Hello, hello!  We’ve reached the last Wednesday in December (the last one of 2017).  Can you believe that?  And that means it’s time for my monthly book review.  For December, I chose a cozy mystery (think along the lines of Murder She Wrote, only this heroine is a young librarian).  I was looking for something light and fun this time, and A Murder for the Books by Victoria Gilbert, which was published on Dec. 22nd, popped up in my recommendations list on NetGalley.  Yes, it’s another advanced reader copy (ARC), so I must thank the publisher, Crooked Lane Books, and NetGalley for giving me access to the ARC in exchange for an honest and unbiased review.  Now, let’s get on with the actual review.

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An interesting cover, but the more I look at it, the less it fits the book.

A Murder for the Books is the first in a new cozy series collectively known a the Blue Ridge Library Mysteries.  It follows Amy Webber, who has moved in with her elderly aunt Lydia under the guise of taking care of Lydia (who doesn’t really need much in the way of help), but is actually fleeing her old life after making a public scene when she found out her long-term boyfriend had been cheating on her.  She’s gone from being a librarian at a major university to being one at a small town public library.  Plus, she’s self-conscious about her weight and wary of anyone who shows a romantic interest in her.  Cue the entrance of Richard Muir who is a dance instructor at her old university and is new to her little town.  He asks for some help researching an old murder and that’s when they stumble upon a fresh murder and things just get weirder from there.

After the last three ARCs I got turned out to be less than satisfying, I had very low hopes for this book.  But I went into it with an open mind and, to my surprise, I liked it quite a bit.  The characters were relatable (if somewhat over the top occasionally).  And the plot was fun.  It was a little predictable at points, but the main antagonist turned out to be a bit of a surprise.  I figured they were somehow involved, but I didn’t think they’d actually do their own dirty work.  So, it was fun.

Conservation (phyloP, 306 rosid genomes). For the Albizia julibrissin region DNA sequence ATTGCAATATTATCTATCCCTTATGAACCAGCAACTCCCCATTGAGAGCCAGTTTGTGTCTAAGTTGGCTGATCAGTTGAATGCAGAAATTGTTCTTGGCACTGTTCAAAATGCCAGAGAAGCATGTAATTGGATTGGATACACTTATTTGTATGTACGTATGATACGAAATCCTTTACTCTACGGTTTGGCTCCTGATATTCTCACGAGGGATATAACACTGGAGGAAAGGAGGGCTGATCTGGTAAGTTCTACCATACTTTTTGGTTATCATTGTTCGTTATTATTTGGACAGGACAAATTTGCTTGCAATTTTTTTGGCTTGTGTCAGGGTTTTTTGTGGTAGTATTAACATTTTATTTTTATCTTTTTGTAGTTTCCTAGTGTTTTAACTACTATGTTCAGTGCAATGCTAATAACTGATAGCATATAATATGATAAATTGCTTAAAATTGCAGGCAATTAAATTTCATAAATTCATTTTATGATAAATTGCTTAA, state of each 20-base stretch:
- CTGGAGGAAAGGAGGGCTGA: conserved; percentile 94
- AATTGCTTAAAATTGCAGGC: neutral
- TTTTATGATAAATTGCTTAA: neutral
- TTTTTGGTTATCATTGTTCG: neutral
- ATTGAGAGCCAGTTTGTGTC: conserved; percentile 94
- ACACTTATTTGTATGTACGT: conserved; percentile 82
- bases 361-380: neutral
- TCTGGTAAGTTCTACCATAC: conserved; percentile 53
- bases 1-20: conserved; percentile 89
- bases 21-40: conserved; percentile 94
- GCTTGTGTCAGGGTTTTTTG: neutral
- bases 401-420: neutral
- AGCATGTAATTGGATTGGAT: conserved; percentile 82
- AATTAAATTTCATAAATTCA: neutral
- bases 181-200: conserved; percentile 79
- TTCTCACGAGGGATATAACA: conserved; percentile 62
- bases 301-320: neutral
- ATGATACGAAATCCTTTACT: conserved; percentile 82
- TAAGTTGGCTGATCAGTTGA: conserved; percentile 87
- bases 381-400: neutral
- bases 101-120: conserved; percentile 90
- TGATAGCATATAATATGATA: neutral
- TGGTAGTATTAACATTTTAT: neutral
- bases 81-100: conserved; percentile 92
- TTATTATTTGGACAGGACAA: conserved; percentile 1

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And they did it.

That being said, I did have one major issue with the plot.  Every time Amy painted herself into a seemingly inescapable corner, instead of finding a logical way out, the author employed a deus ex machina (plot device where something is magically cleared up by the intervention of something random).  A book that’s been lost for years shows up even though they had done a complete inventory of the library earlier that year and no one had found it, another book randomly falls off a shelf at her house… twice, a shadow in the woods spooks the killer into running away, a gust of wind on an otherwise calm day knocks the killer off balance, etc.  These things are explained away as the possible actions of a ghost, which would be fine if this were a paranormal series (I love ghost stories!).  But it’s not.  The whole prospect of ghosts doesn’t even come up until more than halfway through the book, so it feels like a lazy escape method from having to find logical alternatives.

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A little too convenient.

Beyond that, the writing was good.  There was a little too much focus on description.  I didn’t really need to know what every house and garden Amy went in looked like in full detail.  That made it drag a little bit in places.  And there was a lot of hair twirling and similar actions that could’ve been left up to the reader’s imagination.  But none of that detracted from the fun of the story itself, so I’ll let it slide.

Ultimately, I was satisfied with A Murder for the Books.  It was interesting and fun enough that I’ll probably pick up the second book when it’s available.  Hopefully, there won’t be as much deus ex machina in the second one.

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Overall, I’d rate it 4 out of 5 stars.  If you’re looking for something nice to snuggle up by the fire with, this one would be a good choice.